Moore, Jr., John Warner

John Warner Moore, Jr., Esquire passed from earth early on August 1, 2019 from natural causes at the age of 92.  Left to mourn his passing are his sister, Marianne C. Moore of Hartford, CT and his two sons, David M. Moore, Esquire of Simsbury, CT and James M. Moore, of Farmington, CT.  Also mourning his passing are his daughter in law, Elizabeth M. Moore, his grandchildren Kathleen V. Moore, Megan M. Moore and William J. Moore, all of Simsbury, CT and Jim’s fiancée, Rachel Cepelak, of Farmington, Connecticut.  John was pre-deceased by his wife, Virginia Hamilton (Smith) Moore (he wore his wedding ring up until his death) and his eldest son, John Warner Moore, III.  The family also is grateful for the loving care given by Carmen, Margaret and Amie, especially at the end of John’s life.


John was born in Bronxville, New York to Lt. Commander John Warner Moore, USN, Chaplain Corps and Constance (Eustis) Moore, their youngest of four children.  The family followed Chaplain Moore with most of his various postings as he rose through the ranks, which meant that John lived in a variety of locals, like Norfolk, Virginia, Vevey, Switzerland, American Samoa, and New London, Connecticut.  Shortly before World War II began, John’s father was promoted to Captain, and after the war started, he was promoted to Pacific Fleet Chaplain. Captain Moore made it known that he did not want his only son to follow him.  Against such express wishes, John’s patriotism led him to enlist in the U.S. Navy as an Electric Technician’s Mate, training in the operating and servicing of radar systems.  To John’s father’s profound relief, John’s training went past the end of the war.  After completing the training, John was honorably discharged at the end of 1945.  John was accepted into Yale University, where he excelled in swimming.  John set several records (one of which lasted for over 64 years) and was a member of the 4 by 100 Freestyle relay team that set a world record.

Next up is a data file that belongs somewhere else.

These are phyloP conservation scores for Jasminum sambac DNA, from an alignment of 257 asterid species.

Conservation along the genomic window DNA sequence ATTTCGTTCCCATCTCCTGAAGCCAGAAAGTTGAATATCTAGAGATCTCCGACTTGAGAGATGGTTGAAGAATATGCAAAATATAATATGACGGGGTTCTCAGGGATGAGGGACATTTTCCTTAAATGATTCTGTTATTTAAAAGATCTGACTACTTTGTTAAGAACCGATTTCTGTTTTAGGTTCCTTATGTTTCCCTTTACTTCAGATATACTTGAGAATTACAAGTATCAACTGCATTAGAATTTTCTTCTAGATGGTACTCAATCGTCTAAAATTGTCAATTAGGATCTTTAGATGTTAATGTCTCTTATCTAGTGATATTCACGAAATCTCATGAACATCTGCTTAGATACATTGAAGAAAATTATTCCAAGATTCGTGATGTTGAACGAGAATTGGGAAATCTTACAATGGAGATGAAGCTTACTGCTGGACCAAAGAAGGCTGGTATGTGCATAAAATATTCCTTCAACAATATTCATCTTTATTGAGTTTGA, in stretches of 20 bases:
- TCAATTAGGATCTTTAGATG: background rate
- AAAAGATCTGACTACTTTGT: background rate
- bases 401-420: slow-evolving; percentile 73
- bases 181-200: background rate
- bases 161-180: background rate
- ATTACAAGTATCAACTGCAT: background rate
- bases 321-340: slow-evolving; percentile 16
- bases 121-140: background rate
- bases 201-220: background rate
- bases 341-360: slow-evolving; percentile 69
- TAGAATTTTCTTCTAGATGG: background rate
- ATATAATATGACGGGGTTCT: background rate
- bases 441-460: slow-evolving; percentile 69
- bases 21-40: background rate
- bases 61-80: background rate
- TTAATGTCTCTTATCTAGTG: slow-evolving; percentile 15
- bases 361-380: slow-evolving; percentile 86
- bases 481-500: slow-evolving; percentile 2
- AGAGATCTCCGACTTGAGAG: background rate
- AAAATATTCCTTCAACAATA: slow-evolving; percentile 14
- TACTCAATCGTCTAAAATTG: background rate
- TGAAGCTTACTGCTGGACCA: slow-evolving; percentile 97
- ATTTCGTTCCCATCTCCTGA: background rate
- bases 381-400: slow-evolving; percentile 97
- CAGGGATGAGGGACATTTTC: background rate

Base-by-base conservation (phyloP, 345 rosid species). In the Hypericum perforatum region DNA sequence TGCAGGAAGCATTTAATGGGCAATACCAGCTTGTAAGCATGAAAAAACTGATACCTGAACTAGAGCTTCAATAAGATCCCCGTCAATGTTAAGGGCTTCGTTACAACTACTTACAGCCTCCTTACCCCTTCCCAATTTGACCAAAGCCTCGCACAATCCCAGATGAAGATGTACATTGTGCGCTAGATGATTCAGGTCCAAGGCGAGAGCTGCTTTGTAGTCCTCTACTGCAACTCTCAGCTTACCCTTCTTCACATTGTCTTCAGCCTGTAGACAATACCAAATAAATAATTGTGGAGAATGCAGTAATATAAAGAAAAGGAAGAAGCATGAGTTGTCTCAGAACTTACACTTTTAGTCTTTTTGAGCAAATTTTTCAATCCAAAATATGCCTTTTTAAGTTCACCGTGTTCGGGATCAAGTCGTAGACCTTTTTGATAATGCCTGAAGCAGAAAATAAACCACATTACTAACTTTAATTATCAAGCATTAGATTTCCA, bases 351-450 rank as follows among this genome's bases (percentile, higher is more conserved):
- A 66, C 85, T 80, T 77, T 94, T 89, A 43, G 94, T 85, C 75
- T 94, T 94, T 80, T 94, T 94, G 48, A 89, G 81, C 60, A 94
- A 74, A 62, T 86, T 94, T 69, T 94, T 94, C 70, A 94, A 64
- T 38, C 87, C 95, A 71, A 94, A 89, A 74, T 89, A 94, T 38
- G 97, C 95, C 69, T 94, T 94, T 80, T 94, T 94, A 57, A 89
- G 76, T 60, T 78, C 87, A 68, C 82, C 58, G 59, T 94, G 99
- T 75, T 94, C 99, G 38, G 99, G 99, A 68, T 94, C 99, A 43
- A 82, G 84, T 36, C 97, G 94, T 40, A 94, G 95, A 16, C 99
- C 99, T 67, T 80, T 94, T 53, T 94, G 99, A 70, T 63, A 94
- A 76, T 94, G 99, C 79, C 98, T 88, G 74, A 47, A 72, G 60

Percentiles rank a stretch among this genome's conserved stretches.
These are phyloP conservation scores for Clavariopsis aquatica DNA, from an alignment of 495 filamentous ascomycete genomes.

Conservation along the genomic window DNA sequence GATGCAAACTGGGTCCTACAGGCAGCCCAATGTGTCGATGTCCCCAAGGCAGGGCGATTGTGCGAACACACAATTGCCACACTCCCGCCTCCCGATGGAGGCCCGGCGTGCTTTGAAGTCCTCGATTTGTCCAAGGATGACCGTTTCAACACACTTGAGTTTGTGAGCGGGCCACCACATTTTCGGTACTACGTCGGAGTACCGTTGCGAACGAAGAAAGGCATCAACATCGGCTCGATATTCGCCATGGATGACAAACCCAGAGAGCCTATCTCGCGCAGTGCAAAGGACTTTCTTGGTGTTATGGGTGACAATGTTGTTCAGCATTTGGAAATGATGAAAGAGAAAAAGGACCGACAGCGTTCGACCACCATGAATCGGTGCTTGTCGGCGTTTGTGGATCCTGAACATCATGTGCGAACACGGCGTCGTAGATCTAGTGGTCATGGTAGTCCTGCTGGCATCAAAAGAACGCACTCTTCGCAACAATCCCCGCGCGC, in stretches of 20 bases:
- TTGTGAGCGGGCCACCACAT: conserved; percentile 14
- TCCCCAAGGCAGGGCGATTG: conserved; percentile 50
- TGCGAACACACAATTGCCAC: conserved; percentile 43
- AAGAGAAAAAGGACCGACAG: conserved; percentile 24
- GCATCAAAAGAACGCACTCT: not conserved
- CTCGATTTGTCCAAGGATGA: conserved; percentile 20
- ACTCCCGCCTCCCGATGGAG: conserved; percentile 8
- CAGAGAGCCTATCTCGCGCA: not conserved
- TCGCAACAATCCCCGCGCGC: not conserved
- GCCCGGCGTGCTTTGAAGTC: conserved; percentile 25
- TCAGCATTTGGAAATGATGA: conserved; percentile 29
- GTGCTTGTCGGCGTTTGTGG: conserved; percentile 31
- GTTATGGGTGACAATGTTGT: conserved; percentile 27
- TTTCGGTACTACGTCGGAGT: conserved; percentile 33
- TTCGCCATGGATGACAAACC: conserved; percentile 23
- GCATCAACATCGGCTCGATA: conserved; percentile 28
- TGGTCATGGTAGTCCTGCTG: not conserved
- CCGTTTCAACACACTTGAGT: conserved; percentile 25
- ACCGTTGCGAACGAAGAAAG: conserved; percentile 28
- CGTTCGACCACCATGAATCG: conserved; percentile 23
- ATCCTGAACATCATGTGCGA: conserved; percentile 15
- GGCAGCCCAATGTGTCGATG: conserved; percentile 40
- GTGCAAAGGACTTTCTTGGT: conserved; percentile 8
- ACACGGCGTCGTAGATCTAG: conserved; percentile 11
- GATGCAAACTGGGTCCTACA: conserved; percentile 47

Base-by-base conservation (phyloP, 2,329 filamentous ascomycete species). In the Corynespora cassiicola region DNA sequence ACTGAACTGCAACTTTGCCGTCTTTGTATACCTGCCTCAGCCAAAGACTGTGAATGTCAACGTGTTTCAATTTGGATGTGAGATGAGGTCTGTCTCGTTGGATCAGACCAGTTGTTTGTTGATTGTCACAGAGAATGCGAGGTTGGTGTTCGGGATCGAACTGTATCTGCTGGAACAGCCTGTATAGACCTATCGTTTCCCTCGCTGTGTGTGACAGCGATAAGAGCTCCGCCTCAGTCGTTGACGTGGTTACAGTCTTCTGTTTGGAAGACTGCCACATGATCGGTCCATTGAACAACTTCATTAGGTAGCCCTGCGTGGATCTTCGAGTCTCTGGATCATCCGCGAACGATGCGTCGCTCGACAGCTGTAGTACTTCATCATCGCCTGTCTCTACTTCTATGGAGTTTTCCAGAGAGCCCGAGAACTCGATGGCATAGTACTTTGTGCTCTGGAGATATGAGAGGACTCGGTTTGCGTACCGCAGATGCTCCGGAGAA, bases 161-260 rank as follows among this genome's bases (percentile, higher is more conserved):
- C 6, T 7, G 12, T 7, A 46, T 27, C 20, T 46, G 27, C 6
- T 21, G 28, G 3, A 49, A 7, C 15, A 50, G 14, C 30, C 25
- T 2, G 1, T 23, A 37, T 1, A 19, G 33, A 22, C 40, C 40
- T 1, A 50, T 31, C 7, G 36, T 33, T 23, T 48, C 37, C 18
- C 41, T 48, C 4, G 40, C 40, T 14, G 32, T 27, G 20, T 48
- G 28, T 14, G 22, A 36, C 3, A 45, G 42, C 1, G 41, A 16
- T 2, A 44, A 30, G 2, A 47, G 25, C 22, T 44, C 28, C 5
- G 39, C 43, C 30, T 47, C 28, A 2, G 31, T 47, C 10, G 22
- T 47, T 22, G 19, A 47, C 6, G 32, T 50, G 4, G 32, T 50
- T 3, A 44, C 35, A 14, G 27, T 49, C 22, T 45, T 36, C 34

After graduation, John worked for Armstrong Rubber in New Haven, CT, and then for Scovill Manufacturing, later Scovill, Inc., in Waterbury, Connecticut.  He met, then married, “Ginny,” who kept him on the straight and narrow, and they lived in Woodbury, CT, West Hartford, CT and Farmington, CT having and raising their three sons along the way.  John, while becoming a rising star with Scovill’s employee relations section, also attended UConn Law School’s night division, graduating and passing the bar in 1960.  By 1968, John was promoted to be Vice-President of Employee Relations and had developed a reputation for being a fair-minded, honest, yet tough negotiator.  John’s efforts led Scovill to being one of the few Fortune 500 companies that had almost no work stoppages.  Scovill, at this point in time had plants in 26 states and 5 countries, so losing less than 100,000 hours to strike in the 38 years he served Scoville was no small feat. John was awarded the McAuliffe Medal Award by Hartford’s Archbishop Whealon in 1969 for recognizing moral principles which insist on the recognition of mutual rights and responsibilities in labor-management relations.  In the mid-1980’s, Scovill was bought and carved into several small companies, and John was the last Scovill employee to manage those transitions. John then took his negotiating skills to the UConn Health Center, where he became the Assistant Vice-President for Human Resources and earned the respect of both the Administration and Union leaders alike. As his tenure at UConn wound down, John was appointed as an Alternate Member to the State of Connecticut Labor Board.  When John retired from the UConn Heath Center, he was appointed a Regular Member and Chair to the Labor Board (a position he served for almost 10 years), serving under three governors.